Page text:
5 FACTS OF TKPS' TREK AT MT KINABALU

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Tragedy hits home 'cos we're parents too

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Heroes of Mount Kinabalu tragedy

Mount Kinabalu.
GOING HOME: Family members of the identified victims waiting to board the plane at Kota Kinabalu International Airport yesterday.

Brave does not come close to describing the teachers who used their bodies to shield pupils from hurtling boulders.

Or the 12-year-old children, who were in pain, but held back tears to avoid worrying others.

Or the guides putting themselves in danger to save children they had only just met.

The selflessness of the Tanjong Katong Primary School (TKPS) teachers drew praise.

"They shielded the kids with their own bodies. I respect them for an act that I myself may not be able to do," said Mr Sadri Farick, 37, father of pupil Emyr Uzayr, who returned to Singapore early yesterday morning.

The guides, too, deserve to be called heroes. 

One, Mr Cornelius Sanan, was part of a group who braved aftershocks in the search-and-rescue efforts, and found TKPS student Prajesh Dhimant Patel, 12, injured,still attached to mountaineering ropes and a safety harness. 

Read the full report in our print edition on June 8.

Subscribe to The New Paper, now available in print and digital, at http://bit.ly/tnpeshop. ​

He died to save tourists: Father

Local guide could not walk after saving others, stayed behind as they went down

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DAY OF NATIONAL REMEMBRANCE

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Zoe hits the heights

Singapore's Zoe Mui Wei Ting in action as she wins the gold

Women's changquan exponent Zoe Mui hit all the right notes to deliver the Republic's only gold medal to come from Sunday's wushu events.

She executed all her moves to near-perfection in her women's optional changquan routine to return a score of 9.71 to fend off Myanmar's silver medallist Oo Sandi (9.70) and Vietnam's second runner-up Duong Thuy Vi (9.69).

Zoe was fourth in the same event in Naypyidaw 2013, where she also finished second in the women's duilian (weapons) event, a feat she repeated at home on Saturday.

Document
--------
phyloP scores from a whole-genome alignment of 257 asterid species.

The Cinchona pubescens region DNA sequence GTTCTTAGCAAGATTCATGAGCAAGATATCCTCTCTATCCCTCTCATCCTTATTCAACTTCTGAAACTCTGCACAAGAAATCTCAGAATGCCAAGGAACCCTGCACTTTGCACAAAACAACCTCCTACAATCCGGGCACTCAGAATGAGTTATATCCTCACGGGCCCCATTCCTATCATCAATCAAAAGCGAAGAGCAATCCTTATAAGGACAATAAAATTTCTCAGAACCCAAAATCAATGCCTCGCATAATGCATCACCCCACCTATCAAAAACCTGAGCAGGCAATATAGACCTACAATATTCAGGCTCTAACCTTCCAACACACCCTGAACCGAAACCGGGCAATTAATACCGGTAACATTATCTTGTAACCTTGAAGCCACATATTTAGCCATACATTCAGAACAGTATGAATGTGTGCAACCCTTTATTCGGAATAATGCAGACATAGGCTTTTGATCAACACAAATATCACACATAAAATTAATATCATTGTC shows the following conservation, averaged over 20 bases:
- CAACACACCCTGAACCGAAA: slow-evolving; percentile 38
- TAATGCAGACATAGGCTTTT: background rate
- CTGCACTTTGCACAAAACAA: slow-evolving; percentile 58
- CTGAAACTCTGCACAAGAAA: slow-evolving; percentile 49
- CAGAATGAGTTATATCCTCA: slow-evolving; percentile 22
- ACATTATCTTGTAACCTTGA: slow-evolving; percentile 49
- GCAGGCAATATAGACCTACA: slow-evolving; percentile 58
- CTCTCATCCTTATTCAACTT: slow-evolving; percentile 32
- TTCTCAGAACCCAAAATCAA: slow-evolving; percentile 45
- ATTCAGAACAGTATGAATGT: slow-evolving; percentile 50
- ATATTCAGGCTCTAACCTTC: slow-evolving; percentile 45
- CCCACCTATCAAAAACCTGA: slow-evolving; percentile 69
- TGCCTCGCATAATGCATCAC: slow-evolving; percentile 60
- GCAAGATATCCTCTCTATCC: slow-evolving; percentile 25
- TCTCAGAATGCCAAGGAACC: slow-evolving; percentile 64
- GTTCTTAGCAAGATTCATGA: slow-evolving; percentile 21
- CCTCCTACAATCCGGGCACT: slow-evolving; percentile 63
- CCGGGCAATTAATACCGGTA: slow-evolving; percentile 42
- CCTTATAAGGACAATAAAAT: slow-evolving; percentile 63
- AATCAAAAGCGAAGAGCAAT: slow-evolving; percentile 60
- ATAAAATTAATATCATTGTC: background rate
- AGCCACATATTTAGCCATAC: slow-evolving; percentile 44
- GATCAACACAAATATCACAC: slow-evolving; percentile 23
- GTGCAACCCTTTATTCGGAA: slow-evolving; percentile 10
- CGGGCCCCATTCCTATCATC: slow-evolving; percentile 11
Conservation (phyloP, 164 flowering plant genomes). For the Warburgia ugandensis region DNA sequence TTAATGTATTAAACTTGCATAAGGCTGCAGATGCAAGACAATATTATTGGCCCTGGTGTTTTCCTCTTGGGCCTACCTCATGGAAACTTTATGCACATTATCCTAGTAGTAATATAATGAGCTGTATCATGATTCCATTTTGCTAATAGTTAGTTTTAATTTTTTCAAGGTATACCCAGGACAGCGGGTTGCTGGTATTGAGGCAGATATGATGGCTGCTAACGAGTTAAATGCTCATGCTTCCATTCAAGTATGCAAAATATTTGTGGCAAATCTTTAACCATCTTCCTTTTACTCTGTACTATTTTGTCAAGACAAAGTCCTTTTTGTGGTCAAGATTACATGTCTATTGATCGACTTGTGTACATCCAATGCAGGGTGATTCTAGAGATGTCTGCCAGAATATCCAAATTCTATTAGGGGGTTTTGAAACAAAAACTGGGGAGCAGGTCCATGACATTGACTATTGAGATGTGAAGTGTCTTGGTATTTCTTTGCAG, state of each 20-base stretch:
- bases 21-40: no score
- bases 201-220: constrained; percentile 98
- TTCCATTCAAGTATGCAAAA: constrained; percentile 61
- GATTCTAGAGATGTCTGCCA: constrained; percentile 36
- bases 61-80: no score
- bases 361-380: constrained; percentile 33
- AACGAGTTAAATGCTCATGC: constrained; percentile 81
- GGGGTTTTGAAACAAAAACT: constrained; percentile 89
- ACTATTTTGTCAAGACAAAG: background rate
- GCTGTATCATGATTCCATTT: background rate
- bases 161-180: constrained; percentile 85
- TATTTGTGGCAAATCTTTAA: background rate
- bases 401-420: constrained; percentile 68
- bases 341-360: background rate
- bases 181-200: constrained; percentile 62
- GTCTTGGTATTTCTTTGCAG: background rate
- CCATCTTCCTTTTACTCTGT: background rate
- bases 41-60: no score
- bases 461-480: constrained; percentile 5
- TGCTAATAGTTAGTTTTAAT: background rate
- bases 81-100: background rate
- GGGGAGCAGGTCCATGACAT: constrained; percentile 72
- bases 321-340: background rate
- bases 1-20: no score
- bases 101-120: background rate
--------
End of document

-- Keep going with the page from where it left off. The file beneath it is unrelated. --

"Finally, there's a breakthrough, and I can't stop smiling," said the pint-sized Zoe, after collecting her first international gold medal and being enveloped by volunteers, made up of the local wushu fraternity.

"It feels like a weight off my chest. I have trained very long and hard for this and had to overcome my ankle injuries.

"I also suffered from whiplash in a training accident earlier this year and couldn't train for two weeks, which is a long time if you have to train everyday.

"But over the last two years, I have learnt to accept setbacks and turn them into motivation."
 

Singaporeans Lin Yiqiang and Yong Yi Xiang also contributed two bronze medals from the men's sanda (65kg) and men's optional cudgel events respectively.

 

Read the full report in our print edition on June 8.

Subscribe to The New Paper, now available in print and digital, at http://bit.ly/tnpeshop.

For more SEA Games coverage and videos, go to tnp.sg/seagames2015.

Bodies of Singaporeans to return from Sabah

About 70 people boarded a C130 RSAF plane at Kota Kinabalu International Airport shortly after 6pm on Sunday (June 7).

The bodies of five pupils from Tanjong Katong Primary School, their teacher, and their adventure guide will return to Singapore tonight.

The Ministry of Education (MOE) confirmed that an RSAF C-130 aircraft would bring them back, flying from Kota Kinabalu International Airport on Sunday evening.

The next-of-kin will return on another C-130 aircraft.

 

About 70 people were seen boarding one of two RSAF C-130s at Kota Kinabalu International Airport this evening, shortly after 6pm. It is believed the planes are bound for Singapore. For more updates http://ow.ly/NYI9S

Posted by The New Paper on Sunday, 7 June 2015

The search for student Navdeep Singh Jaryal S/O Raj Kumar and teacher Mohammad Ghazi Bin Mohamed continues. 

As of Sunday, six pupils are confirmed to have died.